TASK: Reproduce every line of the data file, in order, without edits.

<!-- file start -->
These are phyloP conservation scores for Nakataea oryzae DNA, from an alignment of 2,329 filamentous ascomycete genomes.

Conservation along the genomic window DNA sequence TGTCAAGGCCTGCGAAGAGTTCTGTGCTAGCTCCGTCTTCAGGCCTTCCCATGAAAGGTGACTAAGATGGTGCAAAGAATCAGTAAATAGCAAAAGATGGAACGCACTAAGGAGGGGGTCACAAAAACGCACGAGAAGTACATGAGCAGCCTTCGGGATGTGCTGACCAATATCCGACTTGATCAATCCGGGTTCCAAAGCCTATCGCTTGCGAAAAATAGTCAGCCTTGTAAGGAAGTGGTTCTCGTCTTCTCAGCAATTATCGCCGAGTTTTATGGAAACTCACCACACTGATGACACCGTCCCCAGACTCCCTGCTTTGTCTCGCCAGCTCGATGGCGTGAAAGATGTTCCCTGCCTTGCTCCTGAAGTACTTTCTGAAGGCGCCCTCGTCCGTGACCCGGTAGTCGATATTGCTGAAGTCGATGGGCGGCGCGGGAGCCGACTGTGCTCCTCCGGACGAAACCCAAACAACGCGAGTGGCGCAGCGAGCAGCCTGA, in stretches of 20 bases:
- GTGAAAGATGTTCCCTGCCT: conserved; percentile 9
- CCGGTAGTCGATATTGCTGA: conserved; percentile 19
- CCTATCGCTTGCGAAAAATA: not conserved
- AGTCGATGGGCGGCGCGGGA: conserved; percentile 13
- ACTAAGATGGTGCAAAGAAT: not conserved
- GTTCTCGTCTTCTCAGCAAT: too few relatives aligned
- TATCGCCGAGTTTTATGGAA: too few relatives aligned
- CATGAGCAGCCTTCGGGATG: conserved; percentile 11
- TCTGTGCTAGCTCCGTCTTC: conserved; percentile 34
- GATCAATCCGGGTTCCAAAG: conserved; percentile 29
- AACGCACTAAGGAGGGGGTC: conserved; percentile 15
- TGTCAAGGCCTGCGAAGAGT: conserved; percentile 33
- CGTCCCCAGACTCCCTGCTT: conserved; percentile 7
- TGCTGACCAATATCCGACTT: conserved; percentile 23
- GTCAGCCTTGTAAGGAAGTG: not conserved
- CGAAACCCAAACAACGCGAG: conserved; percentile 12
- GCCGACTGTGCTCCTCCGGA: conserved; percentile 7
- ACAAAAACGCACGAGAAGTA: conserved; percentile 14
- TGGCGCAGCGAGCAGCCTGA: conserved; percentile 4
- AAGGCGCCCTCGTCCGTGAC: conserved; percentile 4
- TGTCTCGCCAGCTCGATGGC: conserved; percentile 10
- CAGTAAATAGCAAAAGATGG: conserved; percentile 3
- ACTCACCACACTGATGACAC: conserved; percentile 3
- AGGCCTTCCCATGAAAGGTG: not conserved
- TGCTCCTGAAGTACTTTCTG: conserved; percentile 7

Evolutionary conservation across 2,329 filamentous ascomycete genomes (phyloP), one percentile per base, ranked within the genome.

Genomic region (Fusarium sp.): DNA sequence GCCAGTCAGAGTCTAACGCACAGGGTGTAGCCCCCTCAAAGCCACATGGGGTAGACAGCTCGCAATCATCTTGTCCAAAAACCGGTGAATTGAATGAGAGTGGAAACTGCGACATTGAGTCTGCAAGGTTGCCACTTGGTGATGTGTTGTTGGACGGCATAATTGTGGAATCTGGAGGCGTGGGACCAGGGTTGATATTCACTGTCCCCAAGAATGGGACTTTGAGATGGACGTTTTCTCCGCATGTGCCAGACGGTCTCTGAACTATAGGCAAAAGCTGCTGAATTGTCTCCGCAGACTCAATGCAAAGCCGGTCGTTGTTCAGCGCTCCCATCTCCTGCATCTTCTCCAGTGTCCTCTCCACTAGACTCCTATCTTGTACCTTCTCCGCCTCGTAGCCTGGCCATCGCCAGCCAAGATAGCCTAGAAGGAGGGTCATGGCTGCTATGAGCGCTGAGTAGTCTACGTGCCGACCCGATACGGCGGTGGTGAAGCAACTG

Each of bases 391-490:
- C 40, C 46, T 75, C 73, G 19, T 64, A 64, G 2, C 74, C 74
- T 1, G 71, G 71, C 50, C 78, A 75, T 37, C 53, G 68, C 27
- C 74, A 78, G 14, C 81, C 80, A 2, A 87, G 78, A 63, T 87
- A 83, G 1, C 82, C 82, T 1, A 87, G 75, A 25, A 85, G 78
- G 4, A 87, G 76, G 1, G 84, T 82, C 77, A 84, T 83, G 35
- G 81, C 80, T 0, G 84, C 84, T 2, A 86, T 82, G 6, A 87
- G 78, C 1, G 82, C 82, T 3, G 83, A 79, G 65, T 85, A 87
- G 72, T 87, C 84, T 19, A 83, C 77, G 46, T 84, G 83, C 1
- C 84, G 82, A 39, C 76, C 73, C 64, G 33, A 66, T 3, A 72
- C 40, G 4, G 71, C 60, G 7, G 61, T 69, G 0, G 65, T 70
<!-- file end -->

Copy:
These are phyloP conservation scores for Nakataea oryzae DNA, from an alignment of 2,329 filamentous ascomycete genomes.

Conservation along the genomic window DNA sequence TGTCAAGGCCTGCGAAGAGTTCTGTGCTAGCTCCGTCTTCAGGCCTTCCCATGAAAGGTGACTAAGATGGTGCAAAGAATCAGTAAATAGCAAAAGATGGAACGCACTAAGGAGGGGGTCACAAAAACGCACGAGAAGTACATGAGCAGCCTTCGGGATGTGCTGACCAATATCCGACTTGATCAATCCGGGTTCCAAAGCCTATCGCTTGCGAAAAATAGTCAGCCTTGTAAGGAAGTGGTTCTCGTCTTCTCAGCAATTATCGCCGAGTTTTATGGAAACTCACCACACTGATGACACCGTCCCCAGACTCCCTGCTTTGTCTCGCCAGCTCGATGGCGTGAAAGATGTTCCCTGCCTTGCTCCTGAAGTACTTTCTGAAGGCGCCCTCGTCCGTGACCCGGTAGTCGATATTGCTGAAGTCGATGGGCGGCGCGGGAGCCGACTGTGCTCCTCCGGACGAAACCCAAACAACGCGAGTGGCGCAGCGAGCAGCCTGA, in stretches of 20 bases:
- GTGAAAGATGTTCCCTGCCT: conserved; percentile 9
- CCGGTAGTCGATATTGCTGA: conserved; percentile 19
- CCTATCGCTTGCGAAAAATA: not conserved
- AGTCGATGGGCGGCGCGGGA: conserved; percentile 13
- ACTAAGATGGTGCAAAGAAT: not conserved
- GTTCTCGTCTTCTCAGCAAT: too few relatives aligned
- TATCGCCGAGTTTTATGGAA: too few relatives aligned
- CATGAGCAGCCTTCGGGATG: conserved; percentile 11
- TCTGTGCTAGCTCCGTCTTC: conserved; percentile 34
- GATCAATCCGGGTTCCAAAG: conserved; percentile 29
- AACGCACTAAGGAGGGGGTC: conserved; percentile 15
- TGTCAAGGCCTGCGAAGAGT: conserved; percentile 33
- CGTCCCCAGACTCCCTGCTT: conserved; percentile 7
- TGCTGACCAATATCCGACTT: conserved; percentile 23
- GTCAGCCTTGTAAGGAAGTG: not conserved
- CGAAACCCAAACAACGCGAG: conserved; percentile 12
- GCCGACTGTGCTCCTCCGGA: conserved; percentile 7
- ACAAAAACGCACGAGAAGTA: conserved; percentile 14
- TGGCGCAGCGAGCAGCCTGA: conserved; percentile 4
- AAGGCGCCCTCGTCCGTGAC: conserved; percentile 4
- TGTCTCGCCAGCTCGATGGC: conserved; percentile 10
- CAGTAAATAGCAAAAGATGG: conserved; percentile 3
- ACTCACCACACTGATGACAC: conserved; percentile 3
- AGGCCTTCCCATGAAAGGTG: not conserved
- TGCTCCTGAAGTACTTTCTG: conserved; percentile 7

Evolutionary conservation across 2,329 filamentous ascomycete genomes (phyloP), one percentile per base, ranked within the genome.

Genomic region (Fusarium sp.): DNA sequence GCCAGTCAGAGTCTAACGCACAGGGTGTAGCCCCCTCAAAGCCACATGGGGTAGACAGCTCGCAATCATCTTGTCCAAAAACCGGTGAATTGAATGAGAGTGGAAACTGCGACATTGAGTCTGCAAGGTTGCCACTTGGTGATGTGTTGTTGGACGGCATAATTGTGGAATCTGGAGGCGTGGGACCAGGGTTGATATTCACTGTCCCCAAGAATGGGACTTTGAGATGGACGTTTTCTCCGCATGTGCCAGACGGTCTCTGAACTATAGGCAAAAGCTGCTGAATTGTCTCCGCAGACTCAATGCAAAGCCGGTCGTTGTTCAGCGCTCCCATCTCCTGCATCTTCTCCAGTGTCCTCTCCACTAGACTCCTATCTTGTACCTTCTCCGCCTCGTAGCCTGGCCATCGCCAGCCAAGATAGCCTAGAAGGAGGGTCATGGCTGCTATGAGCGCTGAGTAGTCTACGTGCCGACCCGATACGGCGGTGGTGAAGCAACTG

Each of bases 391-490:
- C 40, C 46, T 75, C 73, G 19, T 64, A 64, G 2, C 74, C 74
- T 1, G 71, G 71, C 50, C 78, A 75, T 37, C 53, G 68, C 27
- C 74, A 78, G 14, C 81, C 80, A 2, A 87, G 78, A 63, T 87
- A 83, G 1, C 82, C 82, T 1, A 87, G 75, A 25, A 85, G 78
- G 4, A 87, G 76, G 1, G 84, T 82, C 77, A 84, T 83, G 35
- G 81, C 80, T 0, G 84, C 84, T 2, A 86, T 82, G 6, A 87
- G 78, C 1, G 82, C 82, T 3, G 83, A 79, G 65, T 85, A 87
- G 72, T 87, C 84, T 19, A 83, C 77, G 46, T 84, G 83, C 1
- C 84, G 82, A 39, C 76, C 73, C 64, G 33, A 66, T 3, A 72
- C 40, G 4, G 71, C 60, G 7, G 61, T 69, G 0, G 65, T 70